2023 & Me: A Year of Celebrating the DNA of True Stories

Course begins Monday January 2nd

`Use this LINK to Story Circle Network, my partnering organization. Our online class begins via Zoom Monday evening 7:00 – 8:30 pm EST January 2nd.

We meet every other Monday evening, with email support on the weeks in between.

Fee: First month free for SCN members & non-members: $10 per month afterwards. Participants will be responsible for sourcing copies of the selected books. 

Join us to reinvigorate your relationship with the written word! Together we’ll explore the real stories of change in the lives of memoir authors.

Just as deeply as our DNA’s unique chemical code guides our health, growth, and development at the cellular level, so do our reading and writing habits. They influence our life choices. We will decode these sequences to consider the range of possibilities operating in our own stories too.

How do known narratives shape our expectations, assumptions and ambitions?

The meanings we glean from shared stories are as much a part of our common ancestry as the intertwining human genome.

To tap into the universal fundamentals, we will investigate twelve memoirs, one per month.

In January we begin with Tolstoy and the Purple Chair by Nina Sankovitch. Grief drove this former environmental lawyer to return to reading, with a passion. We will look at how this healed her, and what else changed in her life, after she made the commitment to read one book per day.

More details about this program will be emailed to registrants. First month is free for members and non-members. After trial period, cost is $10 per month. This includes two live Zoom sessions and emails in-between meetings. Members are responsible for sourcing their own copies of each featured memoir.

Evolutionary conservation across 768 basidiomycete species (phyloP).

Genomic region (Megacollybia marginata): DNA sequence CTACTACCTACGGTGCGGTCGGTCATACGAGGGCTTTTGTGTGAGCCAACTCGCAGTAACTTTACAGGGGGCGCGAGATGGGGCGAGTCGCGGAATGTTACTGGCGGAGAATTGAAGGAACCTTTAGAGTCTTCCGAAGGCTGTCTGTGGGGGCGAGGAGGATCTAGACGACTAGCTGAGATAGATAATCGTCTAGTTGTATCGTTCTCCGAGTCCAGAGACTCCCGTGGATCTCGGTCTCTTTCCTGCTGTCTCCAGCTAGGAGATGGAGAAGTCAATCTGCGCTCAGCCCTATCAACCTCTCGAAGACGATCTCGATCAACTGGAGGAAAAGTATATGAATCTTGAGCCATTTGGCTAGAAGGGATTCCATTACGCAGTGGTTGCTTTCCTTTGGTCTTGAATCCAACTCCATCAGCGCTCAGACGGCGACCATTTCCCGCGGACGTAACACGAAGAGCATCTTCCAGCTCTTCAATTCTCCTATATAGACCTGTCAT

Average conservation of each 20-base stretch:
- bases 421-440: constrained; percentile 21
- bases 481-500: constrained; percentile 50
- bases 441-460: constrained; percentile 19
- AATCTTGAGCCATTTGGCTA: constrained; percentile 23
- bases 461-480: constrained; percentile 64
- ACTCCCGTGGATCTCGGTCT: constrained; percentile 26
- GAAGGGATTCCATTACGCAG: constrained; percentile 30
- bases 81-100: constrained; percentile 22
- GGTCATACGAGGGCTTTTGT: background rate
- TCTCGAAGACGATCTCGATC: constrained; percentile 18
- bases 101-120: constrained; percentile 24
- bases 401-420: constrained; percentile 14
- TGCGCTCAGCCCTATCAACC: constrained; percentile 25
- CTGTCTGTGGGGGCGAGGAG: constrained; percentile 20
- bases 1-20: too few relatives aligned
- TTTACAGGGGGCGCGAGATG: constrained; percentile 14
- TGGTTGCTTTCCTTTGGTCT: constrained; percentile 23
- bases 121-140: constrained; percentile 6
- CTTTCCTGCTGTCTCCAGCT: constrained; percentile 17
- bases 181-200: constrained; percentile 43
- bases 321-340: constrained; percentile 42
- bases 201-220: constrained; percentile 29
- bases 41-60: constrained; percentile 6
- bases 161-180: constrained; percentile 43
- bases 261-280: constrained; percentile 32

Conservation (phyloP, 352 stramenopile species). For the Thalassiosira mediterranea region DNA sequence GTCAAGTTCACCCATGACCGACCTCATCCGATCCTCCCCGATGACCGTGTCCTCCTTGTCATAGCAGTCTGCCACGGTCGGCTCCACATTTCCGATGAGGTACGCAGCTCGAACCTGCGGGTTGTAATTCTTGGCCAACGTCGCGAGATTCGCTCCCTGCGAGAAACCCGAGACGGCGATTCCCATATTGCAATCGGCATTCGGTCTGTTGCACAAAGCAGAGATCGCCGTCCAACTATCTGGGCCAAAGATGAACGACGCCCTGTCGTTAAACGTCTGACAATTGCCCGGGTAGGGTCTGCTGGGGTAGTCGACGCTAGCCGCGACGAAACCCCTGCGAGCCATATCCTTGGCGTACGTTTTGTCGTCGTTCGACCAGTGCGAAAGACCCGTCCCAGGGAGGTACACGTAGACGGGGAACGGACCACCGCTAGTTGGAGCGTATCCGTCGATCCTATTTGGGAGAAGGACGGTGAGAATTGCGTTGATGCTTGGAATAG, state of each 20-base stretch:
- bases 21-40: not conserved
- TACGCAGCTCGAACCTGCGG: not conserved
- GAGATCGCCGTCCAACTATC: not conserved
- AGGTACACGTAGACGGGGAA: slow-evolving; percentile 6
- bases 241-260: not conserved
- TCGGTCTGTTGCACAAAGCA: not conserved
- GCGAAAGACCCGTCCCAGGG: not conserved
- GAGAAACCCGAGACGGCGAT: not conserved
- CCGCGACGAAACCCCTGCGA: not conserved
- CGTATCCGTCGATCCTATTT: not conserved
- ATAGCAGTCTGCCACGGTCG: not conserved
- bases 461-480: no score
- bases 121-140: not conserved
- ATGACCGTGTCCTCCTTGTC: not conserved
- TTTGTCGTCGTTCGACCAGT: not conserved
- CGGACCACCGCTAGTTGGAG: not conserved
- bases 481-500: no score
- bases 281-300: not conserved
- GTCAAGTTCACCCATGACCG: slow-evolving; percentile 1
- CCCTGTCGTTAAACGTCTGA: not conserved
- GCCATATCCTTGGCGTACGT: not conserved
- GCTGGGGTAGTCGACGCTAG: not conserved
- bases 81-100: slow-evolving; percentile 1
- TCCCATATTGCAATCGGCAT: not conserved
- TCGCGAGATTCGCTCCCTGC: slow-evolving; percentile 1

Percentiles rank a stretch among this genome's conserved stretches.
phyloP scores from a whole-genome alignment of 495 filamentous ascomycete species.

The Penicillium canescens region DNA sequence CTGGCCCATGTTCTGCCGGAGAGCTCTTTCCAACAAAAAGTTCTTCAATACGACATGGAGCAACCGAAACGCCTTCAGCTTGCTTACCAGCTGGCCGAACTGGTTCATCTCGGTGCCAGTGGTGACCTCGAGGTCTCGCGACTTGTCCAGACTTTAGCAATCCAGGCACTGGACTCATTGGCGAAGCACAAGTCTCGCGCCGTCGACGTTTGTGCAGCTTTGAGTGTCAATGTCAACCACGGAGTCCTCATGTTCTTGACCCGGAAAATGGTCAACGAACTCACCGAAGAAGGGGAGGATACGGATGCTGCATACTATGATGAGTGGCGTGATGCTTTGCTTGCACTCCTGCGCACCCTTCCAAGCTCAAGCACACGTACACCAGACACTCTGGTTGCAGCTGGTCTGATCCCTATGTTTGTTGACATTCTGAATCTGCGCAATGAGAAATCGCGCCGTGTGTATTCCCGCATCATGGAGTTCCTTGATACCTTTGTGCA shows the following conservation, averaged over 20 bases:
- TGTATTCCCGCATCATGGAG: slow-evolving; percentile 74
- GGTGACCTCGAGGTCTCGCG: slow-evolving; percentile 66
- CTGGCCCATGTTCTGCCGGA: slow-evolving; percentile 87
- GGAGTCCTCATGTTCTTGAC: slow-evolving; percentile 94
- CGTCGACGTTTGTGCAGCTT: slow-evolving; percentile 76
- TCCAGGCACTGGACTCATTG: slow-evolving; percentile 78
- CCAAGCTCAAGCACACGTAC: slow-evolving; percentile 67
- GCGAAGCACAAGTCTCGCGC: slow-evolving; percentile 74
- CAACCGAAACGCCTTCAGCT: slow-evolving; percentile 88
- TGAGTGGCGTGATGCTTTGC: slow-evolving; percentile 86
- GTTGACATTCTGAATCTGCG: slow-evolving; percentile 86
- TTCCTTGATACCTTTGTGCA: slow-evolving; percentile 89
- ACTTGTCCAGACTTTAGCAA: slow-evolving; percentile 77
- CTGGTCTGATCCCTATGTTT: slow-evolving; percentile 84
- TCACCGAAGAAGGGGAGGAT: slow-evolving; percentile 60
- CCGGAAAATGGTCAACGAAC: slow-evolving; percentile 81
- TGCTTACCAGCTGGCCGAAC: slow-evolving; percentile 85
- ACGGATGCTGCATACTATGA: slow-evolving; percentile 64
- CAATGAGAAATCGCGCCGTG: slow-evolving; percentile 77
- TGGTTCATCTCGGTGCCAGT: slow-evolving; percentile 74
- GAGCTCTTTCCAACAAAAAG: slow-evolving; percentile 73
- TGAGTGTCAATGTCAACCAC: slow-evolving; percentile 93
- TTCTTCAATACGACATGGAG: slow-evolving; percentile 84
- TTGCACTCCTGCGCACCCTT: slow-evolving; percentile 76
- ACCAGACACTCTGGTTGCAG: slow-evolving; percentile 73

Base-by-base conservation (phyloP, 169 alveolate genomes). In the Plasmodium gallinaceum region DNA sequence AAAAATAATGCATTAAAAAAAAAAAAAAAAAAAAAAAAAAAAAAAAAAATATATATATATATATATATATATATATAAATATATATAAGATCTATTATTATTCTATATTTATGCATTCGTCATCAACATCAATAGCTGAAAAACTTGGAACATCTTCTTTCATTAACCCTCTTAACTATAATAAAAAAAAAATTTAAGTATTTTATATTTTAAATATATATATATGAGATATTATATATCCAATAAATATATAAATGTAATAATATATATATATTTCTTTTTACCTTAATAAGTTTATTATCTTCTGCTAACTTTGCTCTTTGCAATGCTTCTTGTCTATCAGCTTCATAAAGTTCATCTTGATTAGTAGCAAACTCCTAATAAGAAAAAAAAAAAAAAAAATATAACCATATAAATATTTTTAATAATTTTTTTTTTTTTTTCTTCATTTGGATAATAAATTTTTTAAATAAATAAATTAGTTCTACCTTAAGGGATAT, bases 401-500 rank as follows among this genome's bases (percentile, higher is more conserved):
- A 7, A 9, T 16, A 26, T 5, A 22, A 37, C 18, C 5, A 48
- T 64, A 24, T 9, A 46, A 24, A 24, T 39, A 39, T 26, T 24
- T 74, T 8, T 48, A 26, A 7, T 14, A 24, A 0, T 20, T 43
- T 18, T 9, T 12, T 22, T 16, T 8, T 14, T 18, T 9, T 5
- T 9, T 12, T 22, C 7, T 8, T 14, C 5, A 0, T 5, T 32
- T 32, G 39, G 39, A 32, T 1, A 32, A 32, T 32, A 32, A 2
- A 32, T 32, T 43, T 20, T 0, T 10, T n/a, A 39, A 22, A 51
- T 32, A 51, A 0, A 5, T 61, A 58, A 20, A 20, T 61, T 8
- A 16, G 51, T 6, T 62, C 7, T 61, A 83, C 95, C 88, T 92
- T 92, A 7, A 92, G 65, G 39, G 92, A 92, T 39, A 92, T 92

· First Monday of the month, we meet on Zoom to discuss why each book was chosen.
· Second Monday, group emails share participants insights about what they’re reading.
· Third Monday, Zoom meeting covers the DNA questions raised by the book.
· Fourth Monday we share our draft reviews, via email, and next book selection.

The DNA of True Stories explores the qualities of memorable memoirs, their elemental features, impacts, and story telling techniques. What makes them comparable? Which insights make a true story great?

How does a book keep us engaged? Why are memoirs transformative?

Facilitator:Cynthia F. Davidson is a long time faculty member of SCN. She teaches the eight week overview course Would I, Could I, Should I Write a Memoir?

A former CBS News journalist, her memoir The Importance of Paris won an IPPY award.

2023 & Me is a brand new program. We are celebrating the transformational powers of true story telling by reading, writing and reviewing memoirs by, for and about women.

Author & Mystic

A born mystic, Cynthia was raised in Arabia. There she began taking divine dictation at age 10, penning her first poems.

Further expatriate decades led to more world travels and dual careers in journalism and global management development.

After studying the perennial teachings, she developed The Wisdom Wheel, and decided to leave corporate life. She relocated to Rhode Island to create a spiritual retreat center, where she has taught and led ceremonies, for the past 20 years.